The 2nd chapter "The IBM J9 Java Virtual Machine for Java 6" was no less mysterious than the first one. At some point Jasmine (an assembler for the Java Virtual Machine) was mentioned without any further explanation why it would help and such. Just mentioning the tool by its name doesn't work well for me, and I expected a few sample uses of it. I could hardly think of the value of the chapter and the reasons to describe how J9 works without explaining how it affects WAS V7. I missed it much. As the end of the chapter the author decided to present the work of GC within J9. Just before I could put all the pieces together, the chapter finished leaving me in an unstable state. Too much about JVM instructions and too less about GC and its impact on WAS.
The 3rd chapter "Eclipse/OSGi Runtime" changed my attitude to the book a little. It resurrected my belief of the book's value. I'm a strong OSGi supporter and I could finally read about OSGi, Eclipse Equinox and Eclipse IDE to create a simple plugin to monitor WAS bundle interactions. It was worth its time, but unfortunately knowing it makes things even worse as a WAS practitioner is not allowed to use it due to the license restrictions - it simply prohibits introducing changes to such low-level components of WAS V7.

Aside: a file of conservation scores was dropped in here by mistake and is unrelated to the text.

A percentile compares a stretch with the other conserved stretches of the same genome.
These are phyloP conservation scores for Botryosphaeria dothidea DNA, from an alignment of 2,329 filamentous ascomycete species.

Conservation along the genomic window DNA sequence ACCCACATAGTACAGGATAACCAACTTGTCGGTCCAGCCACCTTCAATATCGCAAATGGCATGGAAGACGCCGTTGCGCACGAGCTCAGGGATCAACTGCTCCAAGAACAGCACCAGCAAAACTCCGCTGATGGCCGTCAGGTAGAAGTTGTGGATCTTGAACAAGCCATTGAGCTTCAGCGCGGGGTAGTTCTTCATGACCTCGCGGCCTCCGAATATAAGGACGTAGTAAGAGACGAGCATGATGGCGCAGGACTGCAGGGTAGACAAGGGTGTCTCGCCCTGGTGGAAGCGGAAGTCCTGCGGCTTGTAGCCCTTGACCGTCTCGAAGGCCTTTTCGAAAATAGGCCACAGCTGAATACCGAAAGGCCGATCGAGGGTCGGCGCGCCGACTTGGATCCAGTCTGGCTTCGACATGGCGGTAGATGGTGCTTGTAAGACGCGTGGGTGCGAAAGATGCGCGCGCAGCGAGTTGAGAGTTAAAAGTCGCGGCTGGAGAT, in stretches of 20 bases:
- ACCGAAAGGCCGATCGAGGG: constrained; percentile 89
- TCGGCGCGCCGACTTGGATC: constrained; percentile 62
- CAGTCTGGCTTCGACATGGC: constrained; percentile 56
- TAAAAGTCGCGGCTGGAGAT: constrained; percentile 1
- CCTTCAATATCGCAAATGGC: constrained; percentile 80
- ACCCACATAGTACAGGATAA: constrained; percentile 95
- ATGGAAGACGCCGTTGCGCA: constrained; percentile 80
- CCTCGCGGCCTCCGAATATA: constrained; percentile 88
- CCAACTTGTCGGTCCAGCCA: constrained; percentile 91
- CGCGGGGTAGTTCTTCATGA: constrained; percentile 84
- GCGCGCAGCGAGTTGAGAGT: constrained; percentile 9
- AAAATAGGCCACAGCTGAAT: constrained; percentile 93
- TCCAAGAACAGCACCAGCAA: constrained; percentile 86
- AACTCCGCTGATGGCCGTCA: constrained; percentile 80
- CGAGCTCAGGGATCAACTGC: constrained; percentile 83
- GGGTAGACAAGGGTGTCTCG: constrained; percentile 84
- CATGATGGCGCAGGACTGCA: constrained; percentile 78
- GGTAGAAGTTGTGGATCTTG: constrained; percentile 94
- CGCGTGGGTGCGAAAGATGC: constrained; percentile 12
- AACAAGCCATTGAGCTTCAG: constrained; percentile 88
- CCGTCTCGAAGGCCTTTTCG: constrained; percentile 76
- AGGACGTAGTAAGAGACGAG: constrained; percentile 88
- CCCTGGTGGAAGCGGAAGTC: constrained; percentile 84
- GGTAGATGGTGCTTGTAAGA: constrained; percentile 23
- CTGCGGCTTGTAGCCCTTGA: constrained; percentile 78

The 4th chapter "Underlaying WAS Runtime" was so boring that I leave it out to your imagination what it contained in almost 50 pages. There was enormous amount of text about WAS V7 internals with no pictures at all. It strained every nerve of mine to go thru it. It brought to my mind these endless letters without any formatting people send to mailing lists expecting answers to their questions buried down deep in the text. I wonder how it passed the review process in Apress? The chapter looked as if it were a rough cut of what might eventually become part of the book. Some parts of the endless chapter were so detailed that when it came to explain the HandleFramework the author mentioned that "the IBM DeveloperWorks web site gives some good examples" without even providing its web site URL. There were too many low-level details about WAS V7 for no reason. I was relieved when I had finished reading the chapter.
The 5th chapter "The EJB Container" seemed to be better than the previous ones, until the author decided to present how to implement interfaces in Java with dummy implementation in 3 pages. It would've been much simpler to just list of the interfaces which needed implementation. I still wonder what I could use from this chapter as a technical consultant as far as the EJB container's concerned? I don't think there is much.